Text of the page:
At some point in our life and work, we ask ourselves,
Is there more to know?
Is there more to experience?
Is there more impact or change we can make?
It’s not that we’re ungrateful for what we have. It’s that we get restless, frustrated, fatigued. We heard somewhere that philanthropy was about taking risks, empowering people who have great ideas, catalyzing change.
Instead, our days and weeks are filled with an endless cycle of elaborate funding processes. Our well-intended efforts to steward resources responsibly and minimize risk accumulate over the years. Applications, reports, and evaluations bury us. Preparing for foundation board meetings devours weeks. Gradually the paper and process takes over, crowding out people, relationships, and time to learn, reflect, and evolve. We lose track of philanthropy’s purpose and soul.
Fatigue also comes from not seeing or feeling impact. Problems and issues persist over years and decades, and sometimes only get worse, in spite of continual funding and attention.
We wonder, Is there more to philanthropy than this? Is there another way?
The next time you ask, hold onto that question and don’t let it slip away. Take it seriously, embrace it, hold it close. Then—act on it.
Here is one path.
Through years following the work of hundreds of funders and chronicling their impact, I’ve learned that individuals who make impact and change—and experience the greatest fulfillment from philanthropy—are those who make time in their lives to engage with people in their community or chosen issue, talk with them, listen, and learn.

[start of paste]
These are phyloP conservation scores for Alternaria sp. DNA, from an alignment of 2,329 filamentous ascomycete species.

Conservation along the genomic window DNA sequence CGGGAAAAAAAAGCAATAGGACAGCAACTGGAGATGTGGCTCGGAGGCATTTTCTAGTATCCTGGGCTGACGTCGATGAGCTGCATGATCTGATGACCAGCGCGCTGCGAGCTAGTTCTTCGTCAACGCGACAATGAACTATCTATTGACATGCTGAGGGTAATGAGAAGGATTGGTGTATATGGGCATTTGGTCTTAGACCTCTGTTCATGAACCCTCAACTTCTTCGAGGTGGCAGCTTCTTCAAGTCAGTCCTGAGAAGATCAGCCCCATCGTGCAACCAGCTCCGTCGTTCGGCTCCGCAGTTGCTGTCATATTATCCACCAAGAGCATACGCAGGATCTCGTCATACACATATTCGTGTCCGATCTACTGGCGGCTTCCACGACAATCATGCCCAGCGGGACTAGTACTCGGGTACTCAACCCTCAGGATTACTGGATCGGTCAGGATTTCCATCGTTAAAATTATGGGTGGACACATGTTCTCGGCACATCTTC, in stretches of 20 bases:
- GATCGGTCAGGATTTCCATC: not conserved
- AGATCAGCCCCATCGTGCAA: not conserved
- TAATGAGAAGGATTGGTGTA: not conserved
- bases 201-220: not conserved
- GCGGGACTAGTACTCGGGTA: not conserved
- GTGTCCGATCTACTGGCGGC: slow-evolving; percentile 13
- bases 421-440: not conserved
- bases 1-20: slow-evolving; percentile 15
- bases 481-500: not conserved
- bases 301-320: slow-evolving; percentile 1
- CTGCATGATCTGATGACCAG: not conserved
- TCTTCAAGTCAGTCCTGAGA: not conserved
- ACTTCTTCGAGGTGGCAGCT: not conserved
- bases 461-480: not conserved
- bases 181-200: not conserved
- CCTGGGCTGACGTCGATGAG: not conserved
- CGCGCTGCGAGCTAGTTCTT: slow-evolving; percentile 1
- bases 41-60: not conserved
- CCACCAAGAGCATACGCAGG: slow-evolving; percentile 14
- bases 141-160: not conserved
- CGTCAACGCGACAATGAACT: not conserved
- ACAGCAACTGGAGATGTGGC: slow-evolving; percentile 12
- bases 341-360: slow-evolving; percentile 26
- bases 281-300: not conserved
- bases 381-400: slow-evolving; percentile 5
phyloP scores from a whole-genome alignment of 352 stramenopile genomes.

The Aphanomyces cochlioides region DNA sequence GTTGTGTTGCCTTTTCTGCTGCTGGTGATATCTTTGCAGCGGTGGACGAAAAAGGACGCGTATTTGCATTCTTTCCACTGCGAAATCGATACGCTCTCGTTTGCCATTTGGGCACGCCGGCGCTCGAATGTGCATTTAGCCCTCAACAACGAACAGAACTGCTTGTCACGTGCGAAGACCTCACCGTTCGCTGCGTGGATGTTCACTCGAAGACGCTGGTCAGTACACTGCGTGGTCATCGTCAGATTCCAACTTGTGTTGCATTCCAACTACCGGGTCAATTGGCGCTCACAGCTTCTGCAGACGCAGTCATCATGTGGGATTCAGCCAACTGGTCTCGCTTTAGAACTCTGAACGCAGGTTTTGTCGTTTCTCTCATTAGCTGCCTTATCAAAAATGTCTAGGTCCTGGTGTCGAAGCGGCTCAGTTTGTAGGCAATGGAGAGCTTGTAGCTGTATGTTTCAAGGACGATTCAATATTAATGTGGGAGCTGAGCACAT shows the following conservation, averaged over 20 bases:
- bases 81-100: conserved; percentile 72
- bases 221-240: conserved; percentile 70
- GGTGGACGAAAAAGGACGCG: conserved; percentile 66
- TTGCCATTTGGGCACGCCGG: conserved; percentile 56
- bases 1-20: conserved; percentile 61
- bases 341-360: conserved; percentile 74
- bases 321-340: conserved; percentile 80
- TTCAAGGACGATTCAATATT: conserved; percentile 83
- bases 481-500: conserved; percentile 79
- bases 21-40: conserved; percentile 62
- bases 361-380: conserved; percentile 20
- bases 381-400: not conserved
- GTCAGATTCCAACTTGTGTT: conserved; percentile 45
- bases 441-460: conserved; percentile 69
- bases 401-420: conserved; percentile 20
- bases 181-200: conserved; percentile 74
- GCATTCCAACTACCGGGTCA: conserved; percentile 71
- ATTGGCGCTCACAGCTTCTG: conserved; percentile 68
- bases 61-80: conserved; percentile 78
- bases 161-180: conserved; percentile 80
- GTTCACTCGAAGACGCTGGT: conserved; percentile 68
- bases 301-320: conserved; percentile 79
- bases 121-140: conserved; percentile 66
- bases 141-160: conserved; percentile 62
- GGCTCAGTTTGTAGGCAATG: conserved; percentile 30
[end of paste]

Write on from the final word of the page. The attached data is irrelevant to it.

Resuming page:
The funders who catalyze change are those who show up at community and public meetings, attend local nonprofit conferences, talk with people in different walks of life—business people, nonprofit leaders, educators, parents, students, laborers, citizens, journalists, academic researchers, civic leaders, community organizers, legislators and their staffs. By engaging with people and listening, they develop insight into challenges and opportunities.
The journey sparks ideas for where small investments of money and time can leverage huge outcomes.
Here are ways I’ve seen this unfold.
- A foundation executive director attends a regional nonprofit conference, learns that agencies working in the same field don’t know about each other, and convenes them. The meetings are wildly popular, and the foundation is asked to keep convening.
- A foundation executive director visits and talks with people around the country who are trying to spark discussions about new ways to address environmental problems. Through listening and conversation, the director discerns how small seed investments of $50K and less, made at the right moment, can help people start powerful conversations with knowledgeable and well-positioned individuals. Some of these networks go on to catalyze innovations in the United States and internationally.
- A program officer at a community foundation attends public meetings, hears about city money available to expand childcare capacity in the community, and quickly develops a program to raise awareness among providers, and help them take advantage of the funding.